What is a Conservation Easement?
A conservation easement is a private legal agreement between a landowner and a land trust, such as Potomac Conservancy, that protects land and its conservation values permanently. The landowner and land trust together to write the easement to protect the natural and scenic qualities of the land. The landowner retains title and continues to own, use, and enjoy the property, subject to the terms written in the conservation easement.
Why Donate a Conservation Easement?
- Preserve your land’s special qualities
- Make a gift to your children or grandchildren
- Prevent future landowners from harming the land or “un-doing” your work to improve your property
- Help maintain the landscape that defines your community
- Enjoy the property tax, state income tax, and federal estate and income tax benefits associated with an easement donation
What Do Conservation Easements Do?
- Restrict or prohibit subdivisions
- Restrict the number and size of structures
- Prohibit industrial/commercial uses (except agriculture, forestry, etc.)
- Prohibit mining, oil or gas extraction, and major excavation
- Prohibit cutting of stream-side trees and vegetation
- May require a Forest or Farm Management Plan for some activities
- Protect your property’s features- scenery, historic sites, farm soils, etc.
Remember, YOU decide the specifics of YOUR easement!
How to Protect Your Land with a Conservation Easement
The steps to create a conservation easement are outlined below (click here for a printable version). The process takes three to six months at minimum and can go on for over a year. It is wise to start early if you want to finish by a particular date or take advantage of tax benefits in a given year. There are additional time considerations for those wishing to sell Virginia income tax credits.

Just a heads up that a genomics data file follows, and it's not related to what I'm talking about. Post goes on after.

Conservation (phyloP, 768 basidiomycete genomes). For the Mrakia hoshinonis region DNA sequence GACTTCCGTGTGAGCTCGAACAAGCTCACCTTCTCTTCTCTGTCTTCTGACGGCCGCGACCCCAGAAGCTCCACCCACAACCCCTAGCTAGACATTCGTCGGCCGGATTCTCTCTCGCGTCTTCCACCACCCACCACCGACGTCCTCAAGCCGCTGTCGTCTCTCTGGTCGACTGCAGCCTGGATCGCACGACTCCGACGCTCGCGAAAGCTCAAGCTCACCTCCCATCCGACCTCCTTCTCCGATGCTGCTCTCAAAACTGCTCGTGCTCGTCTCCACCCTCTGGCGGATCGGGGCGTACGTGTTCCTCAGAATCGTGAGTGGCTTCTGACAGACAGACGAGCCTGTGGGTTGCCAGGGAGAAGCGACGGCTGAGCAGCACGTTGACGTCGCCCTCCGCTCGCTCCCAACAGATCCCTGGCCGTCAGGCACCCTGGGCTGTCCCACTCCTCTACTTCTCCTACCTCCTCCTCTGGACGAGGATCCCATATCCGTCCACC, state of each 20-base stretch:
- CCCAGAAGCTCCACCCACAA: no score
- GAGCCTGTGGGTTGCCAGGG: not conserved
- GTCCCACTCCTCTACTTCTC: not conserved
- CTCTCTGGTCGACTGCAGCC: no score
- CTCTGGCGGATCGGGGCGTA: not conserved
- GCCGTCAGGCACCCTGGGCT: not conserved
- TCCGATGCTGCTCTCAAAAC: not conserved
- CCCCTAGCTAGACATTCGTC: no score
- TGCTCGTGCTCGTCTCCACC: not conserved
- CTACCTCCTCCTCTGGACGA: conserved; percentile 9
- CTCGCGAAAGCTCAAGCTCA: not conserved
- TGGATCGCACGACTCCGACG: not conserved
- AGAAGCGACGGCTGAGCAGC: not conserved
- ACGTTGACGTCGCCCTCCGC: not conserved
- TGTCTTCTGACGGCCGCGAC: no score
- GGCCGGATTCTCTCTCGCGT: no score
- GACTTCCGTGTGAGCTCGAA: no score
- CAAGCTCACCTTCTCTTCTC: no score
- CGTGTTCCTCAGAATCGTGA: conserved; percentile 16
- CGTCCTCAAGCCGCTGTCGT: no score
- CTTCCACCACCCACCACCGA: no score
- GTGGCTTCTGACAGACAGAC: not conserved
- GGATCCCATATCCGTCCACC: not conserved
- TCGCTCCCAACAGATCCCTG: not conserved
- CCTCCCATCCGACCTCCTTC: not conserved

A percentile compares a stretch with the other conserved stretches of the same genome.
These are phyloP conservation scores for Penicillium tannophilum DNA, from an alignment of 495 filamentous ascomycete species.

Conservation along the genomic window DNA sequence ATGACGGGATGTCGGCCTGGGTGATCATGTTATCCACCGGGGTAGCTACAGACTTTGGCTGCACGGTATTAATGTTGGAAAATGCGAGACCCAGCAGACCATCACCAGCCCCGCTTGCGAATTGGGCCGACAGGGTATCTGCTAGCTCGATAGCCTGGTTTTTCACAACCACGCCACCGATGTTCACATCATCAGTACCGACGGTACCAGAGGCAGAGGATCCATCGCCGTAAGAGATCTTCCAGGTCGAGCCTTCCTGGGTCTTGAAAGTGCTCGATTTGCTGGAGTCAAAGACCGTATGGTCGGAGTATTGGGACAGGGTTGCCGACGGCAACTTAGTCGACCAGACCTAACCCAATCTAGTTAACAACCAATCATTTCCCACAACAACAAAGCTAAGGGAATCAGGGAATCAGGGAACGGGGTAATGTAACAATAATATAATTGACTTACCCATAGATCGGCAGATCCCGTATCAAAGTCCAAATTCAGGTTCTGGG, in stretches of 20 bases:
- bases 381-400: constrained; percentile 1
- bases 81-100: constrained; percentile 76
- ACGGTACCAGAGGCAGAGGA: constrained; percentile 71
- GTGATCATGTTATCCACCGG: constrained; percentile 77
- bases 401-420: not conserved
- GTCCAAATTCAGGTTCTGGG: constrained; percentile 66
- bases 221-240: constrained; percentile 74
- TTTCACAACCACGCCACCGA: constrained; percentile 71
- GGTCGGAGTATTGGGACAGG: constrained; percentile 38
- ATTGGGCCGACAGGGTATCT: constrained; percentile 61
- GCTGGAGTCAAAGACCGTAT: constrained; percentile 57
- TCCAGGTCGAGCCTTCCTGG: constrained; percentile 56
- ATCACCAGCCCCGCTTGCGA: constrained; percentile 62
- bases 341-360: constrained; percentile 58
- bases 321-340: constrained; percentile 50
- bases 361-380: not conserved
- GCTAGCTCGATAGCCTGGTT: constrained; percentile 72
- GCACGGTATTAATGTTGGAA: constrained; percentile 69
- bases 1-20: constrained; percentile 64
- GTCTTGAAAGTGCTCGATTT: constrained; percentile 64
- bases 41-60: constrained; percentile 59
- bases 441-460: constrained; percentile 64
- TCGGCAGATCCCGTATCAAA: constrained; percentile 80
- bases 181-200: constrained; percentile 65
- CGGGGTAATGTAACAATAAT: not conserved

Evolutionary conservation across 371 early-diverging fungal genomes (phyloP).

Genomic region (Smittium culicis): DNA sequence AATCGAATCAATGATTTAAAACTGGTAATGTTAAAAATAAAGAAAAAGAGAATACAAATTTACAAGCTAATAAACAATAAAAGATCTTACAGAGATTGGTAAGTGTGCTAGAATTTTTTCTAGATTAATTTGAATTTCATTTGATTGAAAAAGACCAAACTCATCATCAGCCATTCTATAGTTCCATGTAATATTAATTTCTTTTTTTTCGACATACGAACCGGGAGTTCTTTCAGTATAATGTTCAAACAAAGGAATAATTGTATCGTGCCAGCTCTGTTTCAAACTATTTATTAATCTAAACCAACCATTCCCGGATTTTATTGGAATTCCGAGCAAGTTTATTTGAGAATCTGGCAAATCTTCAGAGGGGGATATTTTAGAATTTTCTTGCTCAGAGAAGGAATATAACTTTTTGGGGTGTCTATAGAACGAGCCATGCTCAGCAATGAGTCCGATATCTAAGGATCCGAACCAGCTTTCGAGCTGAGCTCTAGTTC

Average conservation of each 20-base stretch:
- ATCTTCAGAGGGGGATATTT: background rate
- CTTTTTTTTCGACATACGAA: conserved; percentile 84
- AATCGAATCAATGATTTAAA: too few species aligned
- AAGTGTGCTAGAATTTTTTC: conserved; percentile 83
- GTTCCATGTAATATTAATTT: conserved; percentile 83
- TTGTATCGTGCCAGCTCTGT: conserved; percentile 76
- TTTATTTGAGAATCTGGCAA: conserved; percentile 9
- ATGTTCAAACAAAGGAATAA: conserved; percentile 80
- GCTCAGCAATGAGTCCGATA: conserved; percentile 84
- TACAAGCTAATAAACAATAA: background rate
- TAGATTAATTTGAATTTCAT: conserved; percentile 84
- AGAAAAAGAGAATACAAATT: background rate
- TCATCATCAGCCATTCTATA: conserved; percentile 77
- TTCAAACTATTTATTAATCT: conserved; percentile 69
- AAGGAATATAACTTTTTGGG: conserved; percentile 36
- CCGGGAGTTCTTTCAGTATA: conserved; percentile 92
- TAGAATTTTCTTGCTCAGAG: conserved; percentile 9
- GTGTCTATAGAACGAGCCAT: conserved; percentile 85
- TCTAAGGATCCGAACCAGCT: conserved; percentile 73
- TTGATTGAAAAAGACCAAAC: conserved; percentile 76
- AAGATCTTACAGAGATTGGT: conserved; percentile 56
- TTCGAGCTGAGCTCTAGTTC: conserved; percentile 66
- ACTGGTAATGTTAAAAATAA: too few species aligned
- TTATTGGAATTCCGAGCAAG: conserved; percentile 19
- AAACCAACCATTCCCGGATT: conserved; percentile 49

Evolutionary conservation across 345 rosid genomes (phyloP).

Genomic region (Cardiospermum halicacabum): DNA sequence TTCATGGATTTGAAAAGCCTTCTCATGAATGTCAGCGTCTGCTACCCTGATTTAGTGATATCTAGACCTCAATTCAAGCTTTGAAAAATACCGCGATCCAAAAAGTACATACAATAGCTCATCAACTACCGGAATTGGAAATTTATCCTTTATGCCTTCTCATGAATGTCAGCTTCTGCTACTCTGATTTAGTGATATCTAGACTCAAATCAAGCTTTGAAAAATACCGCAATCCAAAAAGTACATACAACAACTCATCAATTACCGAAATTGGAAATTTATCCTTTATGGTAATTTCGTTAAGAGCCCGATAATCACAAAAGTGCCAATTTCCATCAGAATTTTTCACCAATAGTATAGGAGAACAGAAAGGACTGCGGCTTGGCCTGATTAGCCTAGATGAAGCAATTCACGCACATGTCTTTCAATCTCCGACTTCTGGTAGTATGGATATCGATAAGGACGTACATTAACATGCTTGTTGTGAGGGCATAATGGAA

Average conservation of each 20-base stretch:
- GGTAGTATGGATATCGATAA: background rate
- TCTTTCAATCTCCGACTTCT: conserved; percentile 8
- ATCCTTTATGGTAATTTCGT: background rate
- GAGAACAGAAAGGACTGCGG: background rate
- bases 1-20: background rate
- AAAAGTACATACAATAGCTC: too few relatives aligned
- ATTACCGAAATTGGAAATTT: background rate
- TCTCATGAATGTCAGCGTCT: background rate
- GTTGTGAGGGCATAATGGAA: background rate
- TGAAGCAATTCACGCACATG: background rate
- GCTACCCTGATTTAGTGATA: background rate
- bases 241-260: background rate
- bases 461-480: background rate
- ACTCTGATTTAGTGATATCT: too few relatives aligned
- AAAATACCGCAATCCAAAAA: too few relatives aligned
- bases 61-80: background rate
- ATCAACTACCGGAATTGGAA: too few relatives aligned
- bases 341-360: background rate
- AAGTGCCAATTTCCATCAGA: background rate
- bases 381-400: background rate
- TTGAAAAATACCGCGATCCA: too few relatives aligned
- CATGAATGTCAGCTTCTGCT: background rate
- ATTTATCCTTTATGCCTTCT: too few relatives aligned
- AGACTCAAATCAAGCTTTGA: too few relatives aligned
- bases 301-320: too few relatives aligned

1. Consider Goals & Resources
2. Consult with Attorney & Accountant
3. Negotiate Terms
4. Title Search & Subordinations
7. Baseline Documentation
8. Finalize Conservation Easement
9. Sign & Record
staff will write a draft easement, and we will work together until a final, mutually agreed- upon document is created.
The easement signing is similar to other real estate closings. You and a Conservancy representative will sign the final Deed of Conservation Easement, and a notary public will notarize all signatures. You and the Conservancy will sign an affidavit certifying the accuracy of the Baseline Documentation Report. The Conservancy will ensure that the easement and mortgage subordination (if applicable) are recorded in the county land records. You and the Conservancy will each keep a copy of the signed conservation easement and baseline report. Recording costs (~ $50) are the landowner’s responsibility, though the Conservancy can occasionally cover them. Some counties do not charge recording fees for donated conservation easements.
For more information, contact Emily Warner, Land Protection Manager, at 540-667-3606 or via email at firstname.lastname@example.org.